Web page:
New York has also drafted Russian netminder Igor Shesterkin (fourth round, ’14), Slovak Adam Huska (seventh round, ’15) and UMass-Lowell product Tyler Wall (sixth round, ’16).

 

On verge of missing playoffs, Red Wings aim to keep winning culture

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The Detroit Red Wings have no intention of tearing their roster down and undertaking a painful rebuild, a la the Toronto Maple Leafs.

Why not, you ask?

Because even though the Wings are going to miss the playoffs for the first time since 1990, and even though their leading scorer (Henrik Zetterberg) is 36 years old, they don’t want to lose the culture that made them so successful over the past quarter century.

“There are organizations where they have lost culture,” said head coach Jeff Blashill, per the Detroit Free Press. “They have missed the playoffs, and they miss it 10 straight years. We don’t want to be in this position again. This isn’t OK. That is the approach we are taking every day.”

We have heard other teams say similar things. For example, the Vancouver Canucks. (Which won’t make Wings fans feel great to hear.)

While there’s nothing wrong with trying to maintain a winning culture, the biggest challenge the Wings have is a lack of talent — particularly on the back end.

That’s up to GM Ken Holland to solve, and solve relatively quickly, given his lack of appetite for a lengthy rebuild.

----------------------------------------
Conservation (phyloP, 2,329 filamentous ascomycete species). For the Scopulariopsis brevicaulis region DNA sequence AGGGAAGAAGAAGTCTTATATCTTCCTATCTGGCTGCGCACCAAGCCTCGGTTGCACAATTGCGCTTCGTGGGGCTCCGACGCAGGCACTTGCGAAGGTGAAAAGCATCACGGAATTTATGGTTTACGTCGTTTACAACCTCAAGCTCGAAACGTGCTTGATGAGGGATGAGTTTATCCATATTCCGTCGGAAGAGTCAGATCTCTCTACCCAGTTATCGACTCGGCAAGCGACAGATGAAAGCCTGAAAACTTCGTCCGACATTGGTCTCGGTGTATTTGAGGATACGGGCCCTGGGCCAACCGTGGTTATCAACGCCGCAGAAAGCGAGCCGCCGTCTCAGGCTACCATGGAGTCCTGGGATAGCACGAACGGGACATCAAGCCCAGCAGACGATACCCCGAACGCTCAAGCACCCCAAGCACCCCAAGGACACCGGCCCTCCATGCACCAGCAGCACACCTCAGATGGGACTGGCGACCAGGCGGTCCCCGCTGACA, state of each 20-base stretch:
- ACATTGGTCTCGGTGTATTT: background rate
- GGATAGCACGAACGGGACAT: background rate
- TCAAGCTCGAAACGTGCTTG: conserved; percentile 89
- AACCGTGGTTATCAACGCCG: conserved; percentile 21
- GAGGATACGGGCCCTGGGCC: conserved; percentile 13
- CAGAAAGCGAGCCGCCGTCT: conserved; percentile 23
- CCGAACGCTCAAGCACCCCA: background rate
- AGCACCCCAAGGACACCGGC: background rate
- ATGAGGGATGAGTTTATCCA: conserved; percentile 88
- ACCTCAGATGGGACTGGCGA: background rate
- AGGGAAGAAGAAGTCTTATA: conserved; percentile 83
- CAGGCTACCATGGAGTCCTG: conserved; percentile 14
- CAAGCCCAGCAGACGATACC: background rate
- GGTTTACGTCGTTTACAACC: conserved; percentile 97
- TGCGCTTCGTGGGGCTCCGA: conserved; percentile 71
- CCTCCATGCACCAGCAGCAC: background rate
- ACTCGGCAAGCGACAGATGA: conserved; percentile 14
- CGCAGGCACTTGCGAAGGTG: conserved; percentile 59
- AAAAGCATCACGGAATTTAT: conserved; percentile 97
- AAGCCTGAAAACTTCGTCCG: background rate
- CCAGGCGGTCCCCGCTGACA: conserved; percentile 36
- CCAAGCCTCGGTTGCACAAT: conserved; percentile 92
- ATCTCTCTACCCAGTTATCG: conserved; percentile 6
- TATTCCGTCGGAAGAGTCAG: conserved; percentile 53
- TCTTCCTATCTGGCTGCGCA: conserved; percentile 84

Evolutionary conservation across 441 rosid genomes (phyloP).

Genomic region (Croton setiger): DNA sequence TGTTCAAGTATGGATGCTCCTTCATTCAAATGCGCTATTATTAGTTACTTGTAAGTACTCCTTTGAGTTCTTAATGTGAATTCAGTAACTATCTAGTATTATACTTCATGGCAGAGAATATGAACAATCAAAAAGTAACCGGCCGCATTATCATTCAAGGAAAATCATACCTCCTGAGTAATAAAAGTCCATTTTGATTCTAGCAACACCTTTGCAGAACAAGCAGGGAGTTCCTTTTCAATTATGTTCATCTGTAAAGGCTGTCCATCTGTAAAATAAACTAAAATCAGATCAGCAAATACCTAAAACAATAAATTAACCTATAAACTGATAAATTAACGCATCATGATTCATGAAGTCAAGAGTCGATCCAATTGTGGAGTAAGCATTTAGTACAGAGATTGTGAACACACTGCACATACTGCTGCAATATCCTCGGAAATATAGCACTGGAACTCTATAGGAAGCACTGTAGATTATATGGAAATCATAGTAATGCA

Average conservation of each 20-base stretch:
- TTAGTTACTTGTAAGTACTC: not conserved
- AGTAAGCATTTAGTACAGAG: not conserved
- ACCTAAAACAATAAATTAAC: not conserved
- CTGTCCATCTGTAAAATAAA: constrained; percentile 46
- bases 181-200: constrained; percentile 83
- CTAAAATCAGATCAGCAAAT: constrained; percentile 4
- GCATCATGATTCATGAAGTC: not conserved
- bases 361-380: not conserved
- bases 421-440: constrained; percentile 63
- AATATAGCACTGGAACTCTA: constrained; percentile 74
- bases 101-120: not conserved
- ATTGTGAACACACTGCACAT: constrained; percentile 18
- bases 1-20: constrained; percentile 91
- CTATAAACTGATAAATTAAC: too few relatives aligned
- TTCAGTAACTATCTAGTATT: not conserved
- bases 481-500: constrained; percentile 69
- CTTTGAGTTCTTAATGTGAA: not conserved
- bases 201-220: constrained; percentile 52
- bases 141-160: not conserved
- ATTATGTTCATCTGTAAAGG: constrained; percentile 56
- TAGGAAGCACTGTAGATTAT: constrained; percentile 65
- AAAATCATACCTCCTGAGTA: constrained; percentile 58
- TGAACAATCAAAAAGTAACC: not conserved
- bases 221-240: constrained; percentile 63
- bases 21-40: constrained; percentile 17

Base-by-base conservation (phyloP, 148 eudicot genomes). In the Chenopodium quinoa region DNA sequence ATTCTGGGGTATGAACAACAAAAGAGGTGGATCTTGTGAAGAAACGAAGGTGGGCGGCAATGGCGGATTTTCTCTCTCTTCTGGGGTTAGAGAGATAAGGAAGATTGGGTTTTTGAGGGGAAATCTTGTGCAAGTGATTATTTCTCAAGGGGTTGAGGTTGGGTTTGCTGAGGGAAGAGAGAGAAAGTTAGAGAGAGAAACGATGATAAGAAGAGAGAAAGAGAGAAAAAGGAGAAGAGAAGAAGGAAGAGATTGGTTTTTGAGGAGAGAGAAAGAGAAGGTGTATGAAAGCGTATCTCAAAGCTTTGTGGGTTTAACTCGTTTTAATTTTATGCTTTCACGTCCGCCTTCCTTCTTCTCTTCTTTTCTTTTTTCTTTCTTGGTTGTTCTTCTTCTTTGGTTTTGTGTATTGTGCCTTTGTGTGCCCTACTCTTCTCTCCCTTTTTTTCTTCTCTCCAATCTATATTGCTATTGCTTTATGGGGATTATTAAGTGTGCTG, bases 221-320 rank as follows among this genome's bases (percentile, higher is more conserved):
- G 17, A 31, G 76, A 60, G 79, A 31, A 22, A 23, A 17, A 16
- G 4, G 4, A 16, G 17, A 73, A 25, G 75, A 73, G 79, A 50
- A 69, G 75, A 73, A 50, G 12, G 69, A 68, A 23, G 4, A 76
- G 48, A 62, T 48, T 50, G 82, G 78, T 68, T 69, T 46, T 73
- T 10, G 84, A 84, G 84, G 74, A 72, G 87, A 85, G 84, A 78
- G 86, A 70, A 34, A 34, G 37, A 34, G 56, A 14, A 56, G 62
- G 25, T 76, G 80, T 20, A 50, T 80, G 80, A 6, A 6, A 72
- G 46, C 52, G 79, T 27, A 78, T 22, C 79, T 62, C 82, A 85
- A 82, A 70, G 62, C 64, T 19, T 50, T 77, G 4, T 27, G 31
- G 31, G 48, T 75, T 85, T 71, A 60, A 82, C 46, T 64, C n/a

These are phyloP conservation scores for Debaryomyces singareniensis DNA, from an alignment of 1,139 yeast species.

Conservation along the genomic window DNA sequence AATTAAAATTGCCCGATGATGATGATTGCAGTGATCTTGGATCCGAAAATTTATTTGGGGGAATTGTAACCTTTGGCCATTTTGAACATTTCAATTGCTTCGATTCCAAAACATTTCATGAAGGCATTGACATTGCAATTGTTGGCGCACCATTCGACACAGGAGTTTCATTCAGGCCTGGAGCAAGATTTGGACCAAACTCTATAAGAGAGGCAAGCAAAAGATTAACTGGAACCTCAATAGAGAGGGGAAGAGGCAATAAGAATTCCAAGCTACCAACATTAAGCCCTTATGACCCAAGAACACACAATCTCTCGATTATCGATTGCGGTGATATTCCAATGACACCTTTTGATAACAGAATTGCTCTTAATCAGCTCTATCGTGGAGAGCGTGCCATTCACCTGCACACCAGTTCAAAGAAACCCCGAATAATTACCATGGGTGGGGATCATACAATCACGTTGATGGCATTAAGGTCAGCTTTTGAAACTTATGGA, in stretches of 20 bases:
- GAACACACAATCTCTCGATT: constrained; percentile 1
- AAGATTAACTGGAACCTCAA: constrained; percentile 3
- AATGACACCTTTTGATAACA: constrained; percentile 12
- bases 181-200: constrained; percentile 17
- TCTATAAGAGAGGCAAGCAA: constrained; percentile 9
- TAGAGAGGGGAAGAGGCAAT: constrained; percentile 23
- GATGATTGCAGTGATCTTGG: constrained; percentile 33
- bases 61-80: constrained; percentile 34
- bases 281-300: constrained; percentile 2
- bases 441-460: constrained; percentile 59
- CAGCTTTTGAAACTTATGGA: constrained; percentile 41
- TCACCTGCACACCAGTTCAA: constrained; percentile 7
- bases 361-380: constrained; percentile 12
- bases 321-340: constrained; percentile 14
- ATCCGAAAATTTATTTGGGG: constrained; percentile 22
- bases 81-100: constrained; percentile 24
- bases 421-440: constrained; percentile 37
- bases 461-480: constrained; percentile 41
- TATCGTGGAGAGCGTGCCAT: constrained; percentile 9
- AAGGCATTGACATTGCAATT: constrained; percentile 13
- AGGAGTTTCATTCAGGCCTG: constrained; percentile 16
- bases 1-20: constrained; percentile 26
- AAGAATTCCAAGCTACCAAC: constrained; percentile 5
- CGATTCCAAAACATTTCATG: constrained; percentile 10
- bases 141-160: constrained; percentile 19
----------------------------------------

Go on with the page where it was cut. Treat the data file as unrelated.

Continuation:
“We’re going to continue to try and be competitive, we’re going to continue to try and make the playoffs and our ultimate goal is to eventually be a Cup contender,” Holland said a few months ago.

“To me, rebuild means eight to 10 years, and there are teams that have made the playoffs one year in 10 while rebuilding.”

Related: It’s going to be a very different draft for the Red Wings

Yeo more surprised than anyone to learn of Stastny injury

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For the second time since taking over as head coach, Mike Yeo has lost the services Paul Stastny.

This time, though, Yeo was caught off guard.

“It may sound misleading, but it was a completely separate injury that kept him out of (Tuesday’s) game and one that we believed would have him possibly in the lineup for us tonight,” Yeo told the Post-Dispatch of Stastny’s lower-body ailment, which will keep him out week-to-week. “We were surprised to hear that this came about yesterday.

“Believe me, I was probably more surprised than all the fans out there. So it’s a difficult one, but one that we’ll have to overcome.”

Stastny was limited to less than four minutes of ice time during Tuesday’s 4-2 win against the Colorado Avalanche. Initially, Yeo indicated that the issue wasn’t serious — and it very well may not haven been — but that’s irrelevant now, as an entirely new issue could potentially sideline Stastny for the remainder of the regular season.

The Blues are in good shape for a playoff spot, up eight points on L.A., but are jockeying with Nashville for third spot in the Central Division (both head into tonight’s action with 83 points). St. Louis also has 10 games left.

There’s no denying Stastny’s absence will be felt. Back when he missed four games in early February, Yeo noted how integral he was to the club.

“He’s usually the first guy over the boards for a power-play faceoff or the first guy over the boards for a penalty-kill faceoff, and those are key,” Yeo said, per the Blues website. “He’s a very important player for us. You don’t take out a top-line center from too many lineups where they don’t feel that.”

Limited to just 66 games this season, Stastny has still managed to score 18 goals — third-most on the team — and 40 points. He also averages a healthy 19:08 TOI per night.